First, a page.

Apple opens its war chest: isn’t it what they are supposed to do?


NEW YORK | You may have been subjected to all the hyperbolic coverage of Apple. You may already be fed up with all those free advertisement in the mass media whenever Apple puts their new gadget in the market; irritated by the lack of respect for labour rights of its providers, like the now infamous Foxconn. You might be feeling all that-  although you will soon forget about it if you happen to be one of the lucky shareholders.

Tim Cook said on Monday that the company was going to pay dividends and buy back stocks, and keep a lot of cash for later investments or shopping. He overcame the pathological Steve Jobs’ fear to share wealth with its shareholders… 17 years keeping all the money.

Apple Inc. shareholders will receive a quarterly dividend of 2.65 dollars a share starting in the period beginning July the 1st. Apple will also start a buyback program beginning in the fiscal year starting September the 30th. All will cost 45,000 million dollars over three years.

Why did they do that?

Apple has almost 100.000 million dollars in cash and investments. As CNN’s Richard Quest put it, they could buy Facebook and RIM altogether and still have a lot of money, they have more cash than 125 countries’ GDP, and they could even order an entire fleet of 10 US aircraft carriers!

The fact is that the situation was difficult to explain to investors. Analysts agreed: the money (2/3 outside of the US) was generating little profit.

Also, and foremost, by paying dividends, Apple will broaden its shareholders base. Who is going to get in that needed to have the deal sweetened? You know, all those picky fund managers who only hold dividend-paying companies.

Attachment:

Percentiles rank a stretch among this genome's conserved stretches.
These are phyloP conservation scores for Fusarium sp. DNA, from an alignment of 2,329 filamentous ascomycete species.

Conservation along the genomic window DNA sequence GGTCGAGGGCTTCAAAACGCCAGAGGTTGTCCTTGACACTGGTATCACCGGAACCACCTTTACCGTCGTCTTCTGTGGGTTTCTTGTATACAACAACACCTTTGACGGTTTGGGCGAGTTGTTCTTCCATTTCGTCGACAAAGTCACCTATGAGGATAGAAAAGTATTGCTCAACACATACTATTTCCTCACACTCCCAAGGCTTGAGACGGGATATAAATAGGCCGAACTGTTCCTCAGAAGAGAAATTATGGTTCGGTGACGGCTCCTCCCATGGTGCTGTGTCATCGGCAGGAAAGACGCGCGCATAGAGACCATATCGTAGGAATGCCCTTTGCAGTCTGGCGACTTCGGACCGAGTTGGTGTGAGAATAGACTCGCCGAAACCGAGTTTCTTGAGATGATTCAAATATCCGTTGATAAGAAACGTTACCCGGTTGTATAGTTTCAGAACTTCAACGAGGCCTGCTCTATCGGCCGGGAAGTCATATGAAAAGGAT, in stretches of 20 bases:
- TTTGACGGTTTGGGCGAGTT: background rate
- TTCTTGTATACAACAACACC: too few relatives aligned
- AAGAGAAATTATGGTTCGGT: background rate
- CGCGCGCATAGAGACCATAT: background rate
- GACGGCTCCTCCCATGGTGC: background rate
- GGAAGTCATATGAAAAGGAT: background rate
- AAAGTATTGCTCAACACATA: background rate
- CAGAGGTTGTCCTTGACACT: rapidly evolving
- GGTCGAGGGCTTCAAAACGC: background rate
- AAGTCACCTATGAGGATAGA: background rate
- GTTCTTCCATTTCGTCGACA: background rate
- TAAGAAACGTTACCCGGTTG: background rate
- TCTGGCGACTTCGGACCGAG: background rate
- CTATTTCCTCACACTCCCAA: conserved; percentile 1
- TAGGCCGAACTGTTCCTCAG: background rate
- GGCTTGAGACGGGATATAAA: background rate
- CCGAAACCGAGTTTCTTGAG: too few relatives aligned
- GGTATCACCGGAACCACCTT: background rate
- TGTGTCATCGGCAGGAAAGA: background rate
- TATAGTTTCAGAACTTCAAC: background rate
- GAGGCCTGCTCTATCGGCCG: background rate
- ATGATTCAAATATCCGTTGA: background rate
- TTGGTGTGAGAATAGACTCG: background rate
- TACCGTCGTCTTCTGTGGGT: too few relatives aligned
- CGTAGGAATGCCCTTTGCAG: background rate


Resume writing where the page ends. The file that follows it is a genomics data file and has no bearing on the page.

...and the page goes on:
After the announcement Apple’s market value went up another 2% to 558 billion dollars. That is more than 4% of the market’s total market value, just behind IBM’s historic 6.4% weighing at the height of its power in 1985, says USA today.

With all the media bubble is difficult to realize how big is Apple’s cash mountain. Some analysts dispute the 100 billion dollars in cash figure. By their SEC fillings, if we exclude the not liquid 67.000 million dollars in long-term marketable securities, those with a maturity date over one year, Apple is only on the fifth place, well after Microsoft or Cisco, say 24/7 Wall Street.

But they have a lot of money anyway, more than they need for R&D, buy other companies and run the company. And this movement hardly makes a dent on their coffer. The company’s dividend uses up just a quarter of the cash the company generates in one year.

By the way: Now Google is the only technology company with a market value of more than 100.000 million dollars that doesn’t offer a dividend. Will they be next?

About the Author

Ana Fuentes
Columnist for El País and a contributor to SER (Sociedad Española de Radiodifusión), was the first editor-in-chief of The Corner. Currently based in Madrid, she has been a correspondent in New York, Beijing and Paris for several international media outlets such as Prisa Radio, Radio Netherlands or CNN en español. Ana holds a degree in Journalism from the Complutense University in Madrid and the Sorbonne University in Paris, and a Master's in Journalism from Spanish newspaper El País.

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